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1.  Cardiac Status of HIV-Infected Children Treated With Long-Term Combination Antiretroviral Therapy: Results from the Adolescent Master Protocol of the NIH Multicenter Pediatric HIV/AIDS Cohort Study 
JAMA pediatrics  2013;167(6):520-527.
To determine the cardiac effects of prolonged exposure to highly active antiretroviral therapy (HAART) on HIV-infected (HIV+) children.
In the National Institutes of Health (NIH)-funded Pediatric HIV/AIDS Cohort Study’s Adolescent Master Protocol (AMP), we used linear regression models to compare echocardiogram measures.
14 U.S. pediatric HIV clinics.
Perinatally-infected HIV+ children receiving HAART with HIV-exposed but uninfected (HEU) children and HIV+ (mostly HAART-unexposed) historical pediatric controls from the NIH-funded Pulmonary and Cardiovascular Complications of Vertically Transmitted HIV Infection (P2C2-HIV) Study.
Main Exposure
Long-term HAART.
Outcome Measures
Echocardiographic measures of left ventricular (LV) function and structure.
The 325 AMP HIV+ children had lower viral loads, higher CD4 counts, and longer duration of antiretroviral therapy than 70 P2C2 HIV+ children (all P’s < 0·001). Z scores for LV fractional shortening (a measure of cardiac function) were significantly lower among P2C2 HIV+ children than among the AMP HIV+ group or the 189 AMP HEU controls (P < 0.05). For HIV+ children, lower nadir CD4 percentage and higher current viral load were associated with significantly lower cardiac function (LV contractility and LV fractional shortening Z scores; P’s = 0.001) and increased LV end-systolic dimension Z score (P’s < 0.03). In an interaction analysis by HIV+ cohort, P2C2 HIV+ children with longer ART exposure or lower nadir CD4 percentage had lower mean LV fractional shortening Z scores, while mean Z scores were relatively constant among AMP HIV+ children (P<0·05 for all interactions).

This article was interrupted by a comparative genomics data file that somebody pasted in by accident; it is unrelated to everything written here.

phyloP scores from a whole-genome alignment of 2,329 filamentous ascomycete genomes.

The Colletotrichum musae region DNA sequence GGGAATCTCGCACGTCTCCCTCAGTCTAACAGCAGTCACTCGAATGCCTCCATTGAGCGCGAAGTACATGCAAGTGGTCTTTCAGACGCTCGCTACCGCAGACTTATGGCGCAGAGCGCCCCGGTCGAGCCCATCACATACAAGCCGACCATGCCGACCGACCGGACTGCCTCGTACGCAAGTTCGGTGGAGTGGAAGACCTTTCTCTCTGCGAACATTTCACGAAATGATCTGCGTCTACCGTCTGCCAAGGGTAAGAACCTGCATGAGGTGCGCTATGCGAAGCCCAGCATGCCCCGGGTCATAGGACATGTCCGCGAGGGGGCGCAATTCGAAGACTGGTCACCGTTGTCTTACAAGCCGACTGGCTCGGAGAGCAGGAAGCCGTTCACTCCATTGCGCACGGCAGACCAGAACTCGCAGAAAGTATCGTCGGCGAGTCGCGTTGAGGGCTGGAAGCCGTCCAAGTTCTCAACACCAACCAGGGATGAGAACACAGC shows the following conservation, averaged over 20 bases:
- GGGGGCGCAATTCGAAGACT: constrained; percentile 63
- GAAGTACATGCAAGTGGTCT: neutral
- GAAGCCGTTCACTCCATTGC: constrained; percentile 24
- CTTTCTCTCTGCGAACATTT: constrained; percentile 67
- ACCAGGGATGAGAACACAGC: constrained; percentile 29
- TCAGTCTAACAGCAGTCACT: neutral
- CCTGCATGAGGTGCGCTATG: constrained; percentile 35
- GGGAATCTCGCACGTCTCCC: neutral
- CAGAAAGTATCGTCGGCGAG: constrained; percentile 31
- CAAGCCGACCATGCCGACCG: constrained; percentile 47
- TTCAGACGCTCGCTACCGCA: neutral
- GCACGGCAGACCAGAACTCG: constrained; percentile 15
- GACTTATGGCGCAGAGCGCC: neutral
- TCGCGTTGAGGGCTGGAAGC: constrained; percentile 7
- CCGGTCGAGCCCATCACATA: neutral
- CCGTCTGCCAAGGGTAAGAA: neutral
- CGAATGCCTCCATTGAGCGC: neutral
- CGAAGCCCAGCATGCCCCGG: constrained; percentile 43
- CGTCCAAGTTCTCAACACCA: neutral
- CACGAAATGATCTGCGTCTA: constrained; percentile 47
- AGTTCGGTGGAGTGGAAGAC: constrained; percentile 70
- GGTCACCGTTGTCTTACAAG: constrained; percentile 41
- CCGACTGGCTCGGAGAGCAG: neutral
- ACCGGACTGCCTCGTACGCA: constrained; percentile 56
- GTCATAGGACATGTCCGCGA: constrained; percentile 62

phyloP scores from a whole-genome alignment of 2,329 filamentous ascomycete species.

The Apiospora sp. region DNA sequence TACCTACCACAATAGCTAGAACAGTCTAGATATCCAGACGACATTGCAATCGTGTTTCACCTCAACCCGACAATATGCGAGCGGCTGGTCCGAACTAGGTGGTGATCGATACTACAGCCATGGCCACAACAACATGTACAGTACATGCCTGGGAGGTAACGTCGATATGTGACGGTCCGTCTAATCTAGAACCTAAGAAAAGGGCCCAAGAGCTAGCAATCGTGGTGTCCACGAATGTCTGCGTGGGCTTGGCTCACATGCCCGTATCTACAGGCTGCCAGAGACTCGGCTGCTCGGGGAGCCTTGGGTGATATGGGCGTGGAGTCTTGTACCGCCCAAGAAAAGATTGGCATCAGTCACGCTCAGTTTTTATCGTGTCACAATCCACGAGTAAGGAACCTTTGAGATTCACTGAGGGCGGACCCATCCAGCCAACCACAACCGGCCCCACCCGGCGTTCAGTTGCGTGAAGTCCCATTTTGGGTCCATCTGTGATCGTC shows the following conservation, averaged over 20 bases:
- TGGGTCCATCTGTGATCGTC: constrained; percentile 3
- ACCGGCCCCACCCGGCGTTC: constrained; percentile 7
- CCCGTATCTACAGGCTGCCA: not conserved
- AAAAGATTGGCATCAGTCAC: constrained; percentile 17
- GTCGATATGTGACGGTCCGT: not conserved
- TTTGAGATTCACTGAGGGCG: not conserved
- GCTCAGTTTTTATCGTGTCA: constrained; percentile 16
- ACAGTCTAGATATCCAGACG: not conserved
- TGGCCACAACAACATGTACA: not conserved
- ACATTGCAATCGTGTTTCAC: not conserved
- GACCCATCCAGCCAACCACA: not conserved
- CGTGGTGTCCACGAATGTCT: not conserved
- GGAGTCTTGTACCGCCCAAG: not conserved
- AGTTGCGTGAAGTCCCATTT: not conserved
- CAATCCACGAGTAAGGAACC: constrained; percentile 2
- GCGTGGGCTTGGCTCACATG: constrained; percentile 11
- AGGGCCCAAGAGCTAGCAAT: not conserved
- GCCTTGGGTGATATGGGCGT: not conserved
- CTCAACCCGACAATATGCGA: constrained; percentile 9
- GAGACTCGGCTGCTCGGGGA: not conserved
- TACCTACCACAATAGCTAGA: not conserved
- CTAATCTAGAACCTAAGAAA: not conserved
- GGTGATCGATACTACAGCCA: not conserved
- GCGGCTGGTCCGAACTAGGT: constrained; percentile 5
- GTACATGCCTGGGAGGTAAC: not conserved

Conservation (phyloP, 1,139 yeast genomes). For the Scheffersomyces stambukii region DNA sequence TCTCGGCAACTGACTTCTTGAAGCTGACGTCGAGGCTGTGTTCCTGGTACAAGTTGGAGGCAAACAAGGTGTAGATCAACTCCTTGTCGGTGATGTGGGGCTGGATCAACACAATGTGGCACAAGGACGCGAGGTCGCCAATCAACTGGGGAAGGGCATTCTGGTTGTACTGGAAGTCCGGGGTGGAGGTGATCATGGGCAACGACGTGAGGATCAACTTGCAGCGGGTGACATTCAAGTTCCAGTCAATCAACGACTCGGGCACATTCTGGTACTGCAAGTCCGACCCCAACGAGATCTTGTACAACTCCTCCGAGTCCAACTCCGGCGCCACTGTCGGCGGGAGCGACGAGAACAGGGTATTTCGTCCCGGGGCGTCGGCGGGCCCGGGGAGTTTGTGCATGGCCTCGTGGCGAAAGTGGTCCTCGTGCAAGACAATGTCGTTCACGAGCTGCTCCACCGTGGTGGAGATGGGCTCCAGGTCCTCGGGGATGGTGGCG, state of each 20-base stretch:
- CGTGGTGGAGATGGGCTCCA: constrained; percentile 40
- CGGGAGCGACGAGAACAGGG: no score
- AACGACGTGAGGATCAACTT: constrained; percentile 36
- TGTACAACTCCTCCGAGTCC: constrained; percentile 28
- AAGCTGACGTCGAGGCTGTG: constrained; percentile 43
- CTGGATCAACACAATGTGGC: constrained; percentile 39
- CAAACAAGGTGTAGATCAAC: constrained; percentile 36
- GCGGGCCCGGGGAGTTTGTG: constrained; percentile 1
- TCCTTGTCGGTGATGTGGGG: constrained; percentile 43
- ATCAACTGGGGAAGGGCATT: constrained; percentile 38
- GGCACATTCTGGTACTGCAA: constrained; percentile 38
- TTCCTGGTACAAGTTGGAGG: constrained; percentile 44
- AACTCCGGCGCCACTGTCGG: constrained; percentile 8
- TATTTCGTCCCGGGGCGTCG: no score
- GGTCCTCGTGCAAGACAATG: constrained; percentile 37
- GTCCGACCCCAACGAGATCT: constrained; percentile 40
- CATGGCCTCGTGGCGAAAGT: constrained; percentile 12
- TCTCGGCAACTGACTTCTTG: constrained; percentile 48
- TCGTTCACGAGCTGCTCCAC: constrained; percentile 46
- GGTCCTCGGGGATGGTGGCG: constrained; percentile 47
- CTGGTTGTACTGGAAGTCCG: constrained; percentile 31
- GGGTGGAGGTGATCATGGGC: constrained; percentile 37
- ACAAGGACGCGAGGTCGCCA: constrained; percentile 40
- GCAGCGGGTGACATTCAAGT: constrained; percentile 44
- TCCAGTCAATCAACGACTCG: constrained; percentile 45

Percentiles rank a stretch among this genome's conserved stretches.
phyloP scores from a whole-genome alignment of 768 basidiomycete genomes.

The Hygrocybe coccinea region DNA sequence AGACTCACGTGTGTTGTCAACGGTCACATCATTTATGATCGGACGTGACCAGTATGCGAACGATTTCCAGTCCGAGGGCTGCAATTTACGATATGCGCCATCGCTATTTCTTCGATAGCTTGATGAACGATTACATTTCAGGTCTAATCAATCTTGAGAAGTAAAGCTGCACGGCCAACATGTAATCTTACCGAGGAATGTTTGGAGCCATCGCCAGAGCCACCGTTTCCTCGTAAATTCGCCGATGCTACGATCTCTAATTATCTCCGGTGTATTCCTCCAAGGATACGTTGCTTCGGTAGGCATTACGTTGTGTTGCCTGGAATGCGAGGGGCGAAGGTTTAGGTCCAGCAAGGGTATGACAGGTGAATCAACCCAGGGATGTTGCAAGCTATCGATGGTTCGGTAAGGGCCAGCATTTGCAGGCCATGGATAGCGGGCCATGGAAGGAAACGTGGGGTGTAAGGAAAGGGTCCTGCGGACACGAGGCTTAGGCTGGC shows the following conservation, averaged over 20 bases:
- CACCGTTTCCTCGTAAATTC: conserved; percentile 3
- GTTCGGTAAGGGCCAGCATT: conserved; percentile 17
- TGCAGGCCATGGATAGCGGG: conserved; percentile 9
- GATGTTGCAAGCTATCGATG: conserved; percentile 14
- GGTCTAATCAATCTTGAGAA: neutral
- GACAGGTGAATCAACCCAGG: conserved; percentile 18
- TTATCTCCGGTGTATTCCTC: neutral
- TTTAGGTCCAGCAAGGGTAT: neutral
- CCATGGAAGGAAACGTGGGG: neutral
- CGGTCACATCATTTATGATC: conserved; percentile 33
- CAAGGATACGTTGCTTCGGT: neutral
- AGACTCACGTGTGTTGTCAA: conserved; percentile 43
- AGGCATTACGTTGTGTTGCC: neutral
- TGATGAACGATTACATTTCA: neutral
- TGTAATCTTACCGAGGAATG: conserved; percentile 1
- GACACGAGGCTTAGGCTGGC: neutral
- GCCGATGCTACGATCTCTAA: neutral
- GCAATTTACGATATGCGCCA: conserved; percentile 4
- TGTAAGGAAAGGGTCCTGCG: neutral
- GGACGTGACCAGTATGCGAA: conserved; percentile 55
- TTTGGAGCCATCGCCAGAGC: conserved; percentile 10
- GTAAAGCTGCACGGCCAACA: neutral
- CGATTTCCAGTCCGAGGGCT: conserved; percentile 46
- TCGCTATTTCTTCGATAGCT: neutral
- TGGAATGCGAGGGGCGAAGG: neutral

HAART appears to be cardioprotective in HIV+ children and adolescents.
PMCID: PMC4180681  PMID: 23608879
2.  Cardiac Biomarkers in HIV-Exposed Uninfected Children: The Pediatric HIV/AIDS Cohort Study (PHACS) 
AIDS (London, England)  2013;27(7):1099-1108.
To evaluate associations of cardiac biomarkers with in utero antiretroviral (ARV) drug exposures and cardiac function/structure measured by echocardiograms in HIV-exposed but uninfected (HEU) children.